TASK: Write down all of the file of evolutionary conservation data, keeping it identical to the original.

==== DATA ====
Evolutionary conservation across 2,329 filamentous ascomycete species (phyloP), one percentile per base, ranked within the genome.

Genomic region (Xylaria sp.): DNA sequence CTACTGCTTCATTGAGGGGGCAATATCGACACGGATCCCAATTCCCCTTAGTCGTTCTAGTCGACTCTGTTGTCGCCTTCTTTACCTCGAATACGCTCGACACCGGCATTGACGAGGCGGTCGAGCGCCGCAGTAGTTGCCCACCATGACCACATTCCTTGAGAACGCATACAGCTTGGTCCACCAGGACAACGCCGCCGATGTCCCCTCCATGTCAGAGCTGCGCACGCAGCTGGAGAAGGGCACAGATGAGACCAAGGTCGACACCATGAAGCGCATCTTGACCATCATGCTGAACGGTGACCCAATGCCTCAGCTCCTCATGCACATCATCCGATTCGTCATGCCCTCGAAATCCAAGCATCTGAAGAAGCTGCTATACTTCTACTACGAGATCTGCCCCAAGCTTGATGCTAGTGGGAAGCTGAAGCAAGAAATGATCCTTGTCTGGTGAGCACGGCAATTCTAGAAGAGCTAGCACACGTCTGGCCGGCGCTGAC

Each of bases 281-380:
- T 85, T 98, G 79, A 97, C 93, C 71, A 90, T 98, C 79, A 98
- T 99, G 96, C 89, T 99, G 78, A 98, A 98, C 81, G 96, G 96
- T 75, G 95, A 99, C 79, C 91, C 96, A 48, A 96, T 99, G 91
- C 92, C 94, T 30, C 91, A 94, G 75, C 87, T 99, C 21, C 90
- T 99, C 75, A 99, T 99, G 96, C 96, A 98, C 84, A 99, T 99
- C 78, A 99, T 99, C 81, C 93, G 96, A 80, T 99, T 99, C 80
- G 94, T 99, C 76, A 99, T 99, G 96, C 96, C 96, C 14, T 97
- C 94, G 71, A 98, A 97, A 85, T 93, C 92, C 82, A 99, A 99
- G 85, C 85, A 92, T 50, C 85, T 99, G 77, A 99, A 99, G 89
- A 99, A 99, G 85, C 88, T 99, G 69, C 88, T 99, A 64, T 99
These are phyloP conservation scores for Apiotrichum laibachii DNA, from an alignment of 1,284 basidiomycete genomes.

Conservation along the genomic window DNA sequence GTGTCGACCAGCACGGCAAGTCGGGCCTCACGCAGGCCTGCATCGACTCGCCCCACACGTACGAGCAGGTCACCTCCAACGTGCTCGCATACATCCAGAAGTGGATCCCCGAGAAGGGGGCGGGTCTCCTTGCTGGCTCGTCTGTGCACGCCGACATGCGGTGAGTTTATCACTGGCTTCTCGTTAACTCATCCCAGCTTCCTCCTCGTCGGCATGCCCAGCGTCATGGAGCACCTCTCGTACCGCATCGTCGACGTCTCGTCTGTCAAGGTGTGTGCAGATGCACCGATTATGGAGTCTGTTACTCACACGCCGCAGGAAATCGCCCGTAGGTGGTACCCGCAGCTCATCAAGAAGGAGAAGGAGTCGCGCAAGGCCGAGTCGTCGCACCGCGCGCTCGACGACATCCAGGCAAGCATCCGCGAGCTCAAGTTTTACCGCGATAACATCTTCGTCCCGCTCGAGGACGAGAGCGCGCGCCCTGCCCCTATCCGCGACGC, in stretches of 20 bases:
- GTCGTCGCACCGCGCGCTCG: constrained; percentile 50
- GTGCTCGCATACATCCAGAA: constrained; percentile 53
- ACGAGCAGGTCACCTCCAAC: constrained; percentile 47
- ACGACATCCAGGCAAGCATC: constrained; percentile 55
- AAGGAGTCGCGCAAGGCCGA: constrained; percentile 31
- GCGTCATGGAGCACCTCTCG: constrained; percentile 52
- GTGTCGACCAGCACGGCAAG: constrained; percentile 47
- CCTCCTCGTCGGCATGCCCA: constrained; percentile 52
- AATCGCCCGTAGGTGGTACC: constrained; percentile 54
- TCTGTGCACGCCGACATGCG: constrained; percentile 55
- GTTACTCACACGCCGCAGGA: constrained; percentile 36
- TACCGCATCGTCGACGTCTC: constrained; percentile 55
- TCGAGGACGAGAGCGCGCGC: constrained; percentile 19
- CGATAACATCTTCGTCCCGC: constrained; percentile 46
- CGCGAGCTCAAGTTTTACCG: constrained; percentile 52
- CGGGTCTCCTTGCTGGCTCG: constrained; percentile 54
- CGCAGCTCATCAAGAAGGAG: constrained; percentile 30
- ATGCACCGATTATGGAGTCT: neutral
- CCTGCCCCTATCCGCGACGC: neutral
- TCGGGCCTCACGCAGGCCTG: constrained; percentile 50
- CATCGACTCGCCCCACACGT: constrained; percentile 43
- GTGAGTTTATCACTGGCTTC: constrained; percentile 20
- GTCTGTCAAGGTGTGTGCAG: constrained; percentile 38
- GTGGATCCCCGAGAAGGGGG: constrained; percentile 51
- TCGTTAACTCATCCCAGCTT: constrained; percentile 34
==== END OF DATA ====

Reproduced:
Evolutionary conservation across 2,329 filamentous ascomycete species (phyloP), one percentile per base, ranked within the genome.

Genomic region (Xylaria sp.): DNA sequence CTACTGCTTCATTGAGGGGGCAATATCGACACGGATCCCAATTCCCCTTAGTCGTTCTAGTCGACTCTGTTGTCGCCTTCTTTACCTCGAATACGCTCGACACCGGCATTGACGAGGCGGTCGAGCGCCGCAGTAGTTGCCCACCATGACCACATTCCTTGAGAACGCATACAGCTTGGTCCACCAGGACAACGCCGCCGATGTCCCCTCCATGTCAGAGCTGCGCACGCAGCTGGAGAAGGGCACAGATGAGACCAAGGTCGACACCATGAAGCGCATCTTGACCATCATGCTGAACGGTGACCCAATGCCTCAGCTCCTCATGCACATCATCCGATTCGTCATGCCCTCGAAATCCAAGCATCTGAAGAAGCTGCTATACTTCTACTACGAGATCTGCCCCAAGCTTGATGCTAGTGGGAAGCTGAAGCAAGAAATGATCCTTGTCTGGTGAGCACGGCAATTCTAGAAGAGCTAGCACACGTCTGGCCGGCGCTGAC

Each of bases 281-380:
- T 85, T 98, G 79, A 97, C 93, C 71, A 90, T 98, C 79, A 98
- T 99, G 96, C 89, T 99, G 78, A 98, A 98, C 81, G 96, G 96
- T 75, G 95, A 99, C 79, C 91, C 96, A 48, A 96, T 99, G 91
- C 92, C 94, T 30, C 91, A 94, G 75, C 87, T 99, C 21, C 90
- T 99, C 75, A 99, T 99, G 96, C 96, A 98, C 84, A 99, T 99
- C 78, A 99, T 99, C 81, C 93, G 96, A 80, T 99, T 99, C 80
- G 94, T 99, C 76, A 99, T 99, G 96, C 96, C 96, C 14, T 97
- C 94, G 71, A 98, A 97, A 85, T 93, C 92, C 82, A 99, A 99
- G 85, C 85, A 92, T 50, C 85, T 99, G 77, A 99, A 99, G 89
- A 99, A 99, G 85, C 88, T 99, G 69, C 88, T 99, A 64, T 99
These are phyloP conservation scores for Apiotrichum laibachii DNA, from an alignment of 1,284 basidiomycete genomes.

Conservation along the genomic window DNA sequence GTGTCGACCAGCACGGCAAGTCGGGCCTCACGCAGGCCTGCATCGACTCGCCCCACACGTACGAGCAGGTCACCTCCAACGTGCTCGCATACATCCAGAAGTGGATCCCCGAGAAGGGGGCGGGTCTCCTTGCTGGCTCGTCTGTGCACGCCGACATGCGGTGAGTTTATCACTGGCTTCTCGTTAACTCATCCCAGCTTCCTCCTCGTCGGCATGCCCAGCGTCATGGAGCACCTCTCGTACCGCATCGTCGACGTCTCGTCTGTCAAGGTGTGTGCAGATGCACCGATTATGGAGTCTGTTACTCACACGCCGCAGGAAATCGCCCGTAGGTGGTACCCGCAGCTCATCAAGAAGGAGAAGGAGTCGCGCAAGGCCGAGTCGTCGCACCGCGCGCTCGACGACATCCAGGCAAGCATCCGCGAGCTCAAGTTTTACCGCGATAACATCTTCGTCCCGCTCGAGGACGAGAGCGCGCGCCCTGCCCCTATCCGCGACGC, in stretches of 20 bases:
- GTCGTCGCACCGCGCGCTCG: constrained; percentile 50
- GTGCTCGCATACATCCAGAA: constrained; percentile 53
- ACGAGCAGGTCACCTCCAAC: constrained; percentile 47
- ACGACATCCAGGCAAGCATC: constrained; percentile 55
- AAGGAGTCGCGCAAGGCCGA: constrained; percentile 31
- GCGTCATGGAGCACCTCTCG: constrained; percentile 52
- GTGTCGACCAGCACGGCAAG: constrained; percentile 47
- CCTCCTCGTCGGCATGCCCA: constrained; percentile 52
- AATCGCCCGTAGGTGGTACC: constrained; percentile 54
- TCTGTGCACGCCGACATGCG: constrained; percentile 55
- GTTACTCACACGCCGCAGGA: constrained; percentile 36
- TACCGCATCGTCGACGTCTC: constrained; percentile 55
- TCGAGGACGAGAGCGCGCGC: constrained; percentile 19
- CGATAACATCTTCGTCCCGC: constrained; percentile 46
- CGCGAGCTCAAGTTTTACCG: constrained; percentile 52
- CGGGTCTCCTTGCTGGCTCG: constrained; percentile 54
- CGCAGCTCATCAAGAAGGAG: constrained; percentile 30
- ATGCACCGATTATGGAGTCT: neutral
- CCTGCCCCTATCCGCGACGC: neutral
- TCGGGCCTCACGCAGGCCTG: constrained; percentile 50
- CATCGACTCGCCCCACACGT: constrained; percentile 43
- GTGAGTTTATCACTGGCTTC: constrained; percentile 20
- GTCTGTCAAGGTGTGTGCAG: constrained; percentile 38
- GTGGATCCCCGAGAAGGGGG: constrained; percentile 51
- TCGTTAACTCATCCCAGCTT: constrained; percentile 34